Saturday 1 October 2016
Launched to the general public 60 years ago, the iconic Ericofon telephone was symbolic of an era of growing prosperity and hope. Decades of economic hardship, starting with the Great Depression followed by World War II had left much of the world severely disrupted. In the mid-1950s, Europe was still rebuilding itself and food rationing in the UK didn't even end until 1954. But things were beginning to get better, and consumer goods were becoming much less utilitarian.
The Ericofon was a complete re-think about the industrial design of a telephone handset, which had pretty much settled into a two-piece affair with a handset sitting on a cradle, with the dialler, bell and everything else housed underneath. The snake-like design earned the Ericofon the nickname "Cobra" in some markets, but if that wasn't striking enough then the wide variety of bright colours (18 initially) that the device came in were certainly eye-catching.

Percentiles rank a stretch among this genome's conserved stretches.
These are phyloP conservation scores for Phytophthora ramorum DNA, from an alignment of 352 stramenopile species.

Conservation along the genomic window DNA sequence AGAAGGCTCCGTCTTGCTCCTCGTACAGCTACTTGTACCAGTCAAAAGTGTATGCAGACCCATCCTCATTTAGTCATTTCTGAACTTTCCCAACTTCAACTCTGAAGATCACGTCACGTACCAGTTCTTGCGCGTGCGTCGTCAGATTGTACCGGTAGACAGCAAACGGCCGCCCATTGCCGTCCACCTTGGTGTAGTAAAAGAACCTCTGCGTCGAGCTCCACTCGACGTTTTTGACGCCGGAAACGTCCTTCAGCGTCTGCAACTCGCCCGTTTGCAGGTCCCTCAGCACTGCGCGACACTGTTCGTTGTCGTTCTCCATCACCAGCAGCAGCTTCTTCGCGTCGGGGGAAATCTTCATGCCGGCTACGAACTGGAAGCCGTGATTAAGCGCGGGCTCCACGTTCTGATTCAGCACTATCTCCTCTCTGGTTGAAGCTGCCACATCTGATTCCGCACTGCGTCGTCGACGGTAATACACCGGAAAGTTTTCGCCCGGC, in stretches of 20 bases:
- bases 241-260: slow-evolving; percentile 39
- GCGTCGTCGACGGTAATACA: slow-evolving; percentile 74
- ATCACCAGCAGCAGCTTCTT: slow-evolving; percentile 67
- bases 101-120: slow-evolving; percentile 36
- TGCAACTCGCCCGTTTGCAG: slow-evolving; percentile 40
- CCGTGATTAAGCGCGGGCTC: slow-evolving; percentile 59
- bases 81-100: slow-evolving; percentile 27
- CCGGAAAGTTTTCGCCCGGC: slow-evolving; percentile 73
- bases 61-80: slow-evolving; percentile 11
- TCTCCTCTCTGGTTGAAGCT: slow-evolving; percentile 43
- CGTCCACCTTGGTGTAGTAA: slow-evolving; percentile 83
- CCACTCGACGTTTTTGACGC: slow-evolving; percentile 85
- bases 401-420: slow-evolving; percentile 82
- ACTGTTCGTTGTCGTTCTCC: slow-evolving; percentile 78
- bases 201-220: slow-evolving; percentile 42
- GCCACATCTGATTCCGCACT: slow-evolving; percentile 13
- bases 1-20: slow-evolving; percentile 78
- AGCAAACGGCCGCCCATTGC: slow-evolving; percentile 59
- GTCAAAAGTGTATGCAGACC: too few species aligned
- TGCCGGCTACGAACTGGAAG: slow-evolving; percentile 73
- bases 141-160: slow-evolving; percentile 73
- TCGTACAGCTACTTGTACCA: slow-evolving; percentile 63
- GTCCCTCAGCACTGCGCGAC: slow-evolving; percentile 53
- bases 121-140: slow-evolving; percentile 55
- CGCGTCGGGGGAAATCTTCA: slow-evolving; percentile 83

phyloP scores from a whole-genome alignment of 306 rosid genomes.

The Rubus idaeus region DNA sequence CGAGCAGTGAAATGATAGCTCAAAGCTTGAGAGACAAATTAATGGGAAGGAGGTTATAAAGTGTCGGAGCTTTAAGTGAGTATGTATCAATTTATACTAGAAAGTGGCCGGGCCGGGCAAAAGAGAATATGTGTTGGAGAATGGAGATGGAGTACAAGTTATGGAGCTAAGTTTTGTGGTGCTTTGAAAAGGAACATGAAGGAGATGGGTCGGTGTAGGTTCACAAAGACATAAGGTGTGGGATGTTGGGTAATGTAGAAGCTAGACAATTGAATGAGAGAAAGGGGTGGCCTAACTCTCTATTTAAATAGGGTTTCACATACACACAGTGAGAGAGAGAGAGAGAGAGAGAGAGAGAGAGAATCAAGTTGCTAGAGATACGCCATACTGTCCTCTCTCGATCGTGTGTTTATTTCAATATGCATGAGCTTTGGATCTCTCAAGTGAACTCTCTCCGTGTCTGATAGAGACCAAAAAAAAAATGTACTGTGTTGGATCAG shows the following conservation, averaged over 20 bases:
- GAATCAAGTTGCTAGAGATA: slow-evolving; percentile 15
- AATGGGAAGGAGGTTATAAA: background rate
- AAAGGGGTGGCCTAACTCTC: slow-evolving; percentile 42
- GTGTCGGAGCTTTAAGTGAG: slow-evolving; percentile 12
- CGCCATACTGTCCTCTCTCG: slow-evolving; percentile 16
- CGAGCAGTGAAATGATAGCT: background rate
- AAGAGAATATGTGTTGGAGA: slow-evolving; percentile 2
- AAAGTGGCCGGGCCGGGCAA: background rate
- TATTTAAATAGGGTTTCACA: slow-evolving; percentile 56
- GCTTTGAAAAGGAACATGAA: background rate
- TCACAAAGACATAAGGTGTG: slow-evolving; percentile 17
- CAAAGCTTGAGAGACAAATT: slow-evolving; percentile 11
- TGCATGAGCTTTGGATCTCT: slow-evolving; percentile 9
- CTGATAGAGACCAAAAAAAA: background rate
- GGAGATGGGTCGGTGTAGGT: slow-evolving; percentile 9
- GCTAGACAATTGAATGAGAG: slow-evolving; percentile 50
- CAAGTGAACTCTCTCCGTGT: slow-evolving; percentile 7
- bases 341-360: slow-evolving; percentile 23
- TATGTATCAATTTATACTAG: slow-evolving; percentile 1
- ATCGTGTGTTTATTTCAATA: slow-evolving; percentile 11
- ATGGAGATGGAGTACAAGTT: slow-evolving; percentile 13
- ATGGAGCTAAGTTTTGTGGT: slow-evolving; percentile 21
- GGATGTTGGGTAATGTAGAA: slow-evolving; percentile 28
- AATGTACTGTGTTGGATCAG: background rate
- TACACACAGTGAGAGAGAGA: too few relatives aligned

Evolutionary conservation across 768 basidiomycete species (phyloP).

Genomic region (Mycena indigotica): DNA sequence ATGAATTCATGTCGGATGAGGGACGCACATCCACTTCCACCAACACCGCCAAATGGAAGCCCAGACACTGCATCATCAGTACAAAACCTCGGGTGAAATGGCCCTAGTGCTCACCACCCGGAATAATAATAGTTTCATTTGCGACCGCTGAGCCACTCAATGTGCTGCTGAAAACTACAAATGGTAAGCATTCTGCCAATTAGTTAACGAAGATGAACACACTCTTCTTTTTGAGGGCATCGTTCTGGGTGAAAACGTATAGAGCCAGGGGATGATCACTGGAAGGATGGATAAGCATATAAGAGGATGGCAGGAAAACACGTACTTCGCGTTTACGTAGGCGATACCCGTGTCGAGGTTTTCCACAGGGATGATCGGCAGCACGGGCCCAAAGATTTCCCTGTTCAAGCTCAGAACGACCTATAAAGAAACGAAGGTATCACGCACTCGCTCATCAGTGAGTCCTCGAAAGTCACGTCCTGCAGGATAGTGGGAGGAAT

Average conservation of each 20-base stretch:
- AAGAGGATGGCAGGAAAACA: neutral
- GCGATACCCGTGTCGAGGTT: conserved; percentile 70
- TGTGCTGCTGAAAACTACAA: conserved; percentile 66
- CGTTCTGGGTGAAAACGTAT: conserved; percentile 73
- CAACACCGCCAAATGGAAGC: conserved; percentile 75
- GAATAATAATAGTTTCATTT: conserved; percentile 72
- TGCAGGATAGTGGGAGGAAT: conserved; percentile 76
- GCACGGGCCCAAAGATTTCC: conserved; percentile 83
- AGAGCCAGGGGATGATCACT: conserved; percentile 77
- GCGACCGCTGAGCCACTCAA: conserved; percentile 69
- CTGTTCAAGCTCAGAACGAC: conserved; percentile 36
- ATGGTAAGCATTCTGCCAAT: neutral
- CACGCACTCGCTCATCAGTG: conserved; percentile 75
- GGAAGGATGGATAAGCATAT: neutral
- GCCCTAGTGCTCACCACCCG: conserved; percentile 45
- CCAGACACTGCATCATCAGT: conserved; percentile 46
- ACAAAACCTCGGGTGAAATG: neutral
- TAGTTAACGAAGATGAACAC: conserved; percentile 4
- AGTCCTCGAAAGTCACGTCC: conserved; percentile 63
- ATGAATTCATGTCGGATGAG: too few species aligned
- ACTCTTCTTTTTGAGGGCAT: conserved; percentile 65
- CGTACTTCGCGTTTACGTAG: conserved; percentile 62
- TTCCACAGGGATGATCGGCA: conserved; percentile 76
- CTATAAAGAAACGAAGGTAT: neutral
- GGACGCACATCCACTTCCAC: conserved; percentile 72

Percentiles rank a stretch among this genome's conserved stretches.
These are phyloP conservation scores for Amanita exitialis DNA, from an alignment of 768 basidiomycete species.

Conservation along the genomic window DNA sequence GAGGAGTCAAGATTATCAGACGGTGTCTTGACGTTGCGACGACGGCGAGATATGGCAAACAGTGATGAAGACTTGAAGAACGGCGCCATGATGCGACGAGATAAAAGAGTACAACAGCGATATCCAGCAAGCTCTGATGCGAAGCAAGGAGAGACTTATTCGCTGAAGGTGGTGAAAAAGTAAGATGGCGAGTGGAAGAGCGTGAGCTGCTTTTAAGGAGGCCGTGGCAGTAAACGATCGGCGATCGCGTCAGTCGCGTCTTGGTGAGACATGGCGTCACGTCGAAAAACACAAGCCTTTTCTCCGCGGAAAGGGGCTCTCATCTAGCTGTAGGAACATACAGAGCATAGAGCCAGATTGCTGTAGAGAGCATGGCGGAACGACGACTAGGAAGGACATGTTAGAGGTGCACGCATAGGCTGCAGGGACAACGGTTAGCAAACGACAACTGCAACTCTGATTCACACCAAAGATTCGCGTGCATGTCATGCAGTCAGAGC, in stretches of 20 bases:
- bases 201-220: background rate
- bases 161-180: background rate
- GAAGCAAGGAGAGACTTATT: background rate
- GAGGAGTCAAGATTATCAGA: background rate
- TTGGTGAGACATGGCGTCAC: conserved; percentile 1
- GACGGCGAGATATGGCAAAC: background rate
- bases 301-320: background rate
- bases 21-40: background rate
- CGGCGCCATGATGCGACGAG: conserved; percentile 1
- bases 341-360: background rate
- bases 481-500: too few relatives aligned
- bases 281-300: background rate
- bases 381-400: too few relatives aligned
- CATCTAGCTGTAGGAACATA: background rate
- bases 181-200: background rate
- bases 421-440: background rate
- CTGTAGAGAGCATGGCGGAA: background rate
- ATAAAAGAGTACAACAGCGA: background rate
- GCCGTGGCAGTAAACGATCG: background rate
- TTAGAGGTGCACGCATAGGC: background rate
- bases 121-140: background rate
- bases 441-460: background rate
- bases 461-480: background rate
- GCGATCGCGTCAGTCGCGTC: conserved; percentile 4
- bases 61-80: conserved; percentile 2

One thing that made the Ericofon particularly desirable was that in many markets you were not allowed one. Monolithic old telephone carriers such as GPO in the UK and AT&T in the US simply didn't allow equipment to be connected to the network that didn't come from themselves.
Elegant design and exclusivity is often a recipe for success, and it seemed to be true for the Ericofon.
Variants of the phone were made for several different markets with two main types of case, and the phone's radical looks made it a favourite in movies and TV shows over the years. Between 1956 and 1982 some 2.5 million Ericofon handsets made in Sweden were sold around the world, with licensees and contractors making many more.
Modern reproductions of the Ericofon are available, but if you want an original one then prices vary from €50 or even less up to several hundred euro depending on type and condition. Ericsson went on to produce mobile phones such as the iconic R380, a business that was merged with Sony's to form Sony Ericsson in 2001 (the T610 being an example product), and which was finally bought out by Sony in 2012 when Ericsson left the consumer market behind for good.
Image credit: mollybob via Flickr